1/8" plate, used for bearing holster and front retaining nut assembly 89015K18 mcmaster-carr 1 (12" x 12") Multipurpose 6061 Aluminum, Sheet, .125" Thick, 12" X 12"
Main o-rings for polycarb-aluminum seal. 9452K194 mcmaster-carr 1 Buna-n O-ring, As568a Dash Number 244
1/2" plate, used for front/rear 8975K436 mcmaster-carr 1 Multipurpose 6061 Aluminum, 1/2" Thick, 5" Width, 1' Length
N/A Used to seal any extra areas 7327A21 mcmaster-carr 1 Underwater Sealant, High Temperature, 2.8-oz Tube
N/A O ring for the polycarb tube 9263K767 mcmaster-carr 1 Metric Viton(r) Fluoroelastomer O-ring, 3.5 Mm Width, 12 Mm Id
N/A O-ring for the large oil bolt 9263K121 mcmaster-carr 1 Metric Viton(r) Fluoroelastomer O-ring, 1.5 Mm Width, 5 Mm Id
N/A Bulkhead passthrough 8183K7 mcmaster-carr 4 Miniature Liquid-tight Cord Grip, Buna-n Seal, M10 X 1.5 Thread, 0.16"-0.24"cord Dia
Bill of materials For download:    [CSV]  [XLS

PART II: Outer Shell, nose-cone & inner support bearing assembly


Epoxy and ABS
The Nose
I designed the nosecone to be structural,  removable and protect the motor mechanicals while sloshing water out of the way. Both the nosecone and the end cowling were designed to just fit in a standard makerbot replicator build area. I printed one with low fill (shown right) and test-fit the part, made modifications and printed a red ABS version using my home-contraption.
The quirk with large prints:

THEY TAKE A WHILE. At the time, the 3d printer robot was down for repairs, so I was fortunate enough to use the fantastic replicator over in Charles Guan's WUNDERBAR LAB. The build time was a full 27 hours for the rear nosecone assembly. Poor makerbot! This was a full ABS part, with a 30% fill ratio. It occupied the full build platform, and came out beautiful. 
The cowling
ITS PRINTED AND BEAUTIFUL, now to add some hardware and internal mechanical parts! The cowling itself holds an internal shaft bearing, preventing prop-wobble as it is a full 8" away from the motor mount.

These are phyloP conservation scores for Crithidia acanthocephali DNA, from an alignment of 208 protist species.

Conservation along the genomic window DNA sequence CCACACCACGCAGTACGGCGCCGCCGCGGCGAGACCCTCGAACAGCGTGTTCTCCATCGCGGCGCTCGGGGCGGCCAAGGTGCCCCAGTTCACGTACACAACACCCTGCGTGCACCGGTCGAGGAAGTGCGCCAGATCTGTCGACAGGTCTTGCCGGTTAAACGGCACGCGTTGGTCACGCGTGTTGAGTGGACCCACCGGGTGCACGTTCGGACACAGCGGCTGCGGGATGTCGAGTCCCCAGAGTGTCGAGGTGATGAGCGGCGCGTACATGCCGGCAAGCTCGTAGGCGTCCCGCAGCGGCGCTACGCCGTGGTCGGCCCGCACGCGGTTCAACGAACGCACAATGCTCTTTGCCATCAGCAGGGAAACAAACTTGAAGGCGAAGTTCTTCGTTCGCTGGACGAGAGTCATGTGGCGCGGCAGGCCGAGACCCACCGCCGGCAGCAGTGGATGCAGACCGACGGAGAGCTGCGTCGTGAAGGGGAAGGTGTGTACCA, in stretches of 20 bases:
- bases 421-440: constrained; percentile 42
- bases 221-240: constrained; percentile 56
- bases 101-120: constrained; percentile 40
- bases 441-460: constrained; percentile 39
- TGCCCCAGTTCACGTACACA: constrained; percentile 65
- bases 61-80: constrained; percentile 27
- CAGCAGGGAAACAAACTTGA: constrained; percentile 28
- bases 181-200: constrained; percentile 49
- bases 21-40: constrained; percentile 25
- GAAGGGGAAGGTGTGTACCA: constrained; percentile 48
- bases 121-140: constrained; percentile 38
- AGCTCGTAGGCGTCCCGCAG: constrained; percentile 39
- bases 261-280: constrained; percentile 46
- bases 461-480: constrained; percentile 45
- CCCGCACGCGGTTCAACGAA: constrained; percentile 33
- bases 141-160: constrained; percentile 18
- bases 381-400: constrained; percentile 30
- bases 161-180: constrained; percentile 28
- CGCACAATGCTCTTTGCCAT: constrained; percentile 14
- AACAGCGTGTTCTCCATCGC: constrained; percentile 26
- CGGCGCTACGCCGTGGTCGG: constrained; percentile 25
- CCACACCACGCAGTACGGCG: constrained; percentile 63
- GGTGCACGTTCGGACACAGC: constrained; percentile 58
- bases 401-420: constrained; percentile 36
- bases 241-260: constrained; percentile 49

Adding the extension and adapter
The motor exits with a 12mm shaft, and as this is fairly short for throwing a propeller onto, a coupling and extension bar is added on to the rear cowling assembly. The bearing's purpose is shown below.
The inside of the rear cowling
The bearing holster is shown at the far bottom of the inside of the rear cowling. The four surrounding bolt holes pass through and connect to the captive plate that holds the bearing in place. 
Rear Bearing and holster
With the self-digging-in screws in place, and sliding the output shaft into the bearing assembly.
Sliding everything together

Checking alignment and making sure everything clears.
Torchy mc-torch bolt

using a propane torch, set as low as possible, I heated the torx screws, then rapidly screwed them in place. This formed a tapered fillet and melted the bolt to the part. It came out looking excellent.

Ok its no chain sword, but it sure looks nefarious. Shown is the thruster with the 3d printed propeller, printed by the home-robot-printer.
Pre Epoxy Sanding

With the comlete print, the parts were sanded, then wet-sanded (to eliminate dust). Shown (right) are the sanded nosecone and rear cowling. After sanding, i applied a layer of 2 part epoxy to provide a heavy outer coating for the part, absorbing energy from impacts and preventing the plastic from shattering too easily. I tested mixing acetone in with the 2 part epoxy and it resulted in a bit of cracking, but seems to hold up well to impacts. 
Epoxy and Paint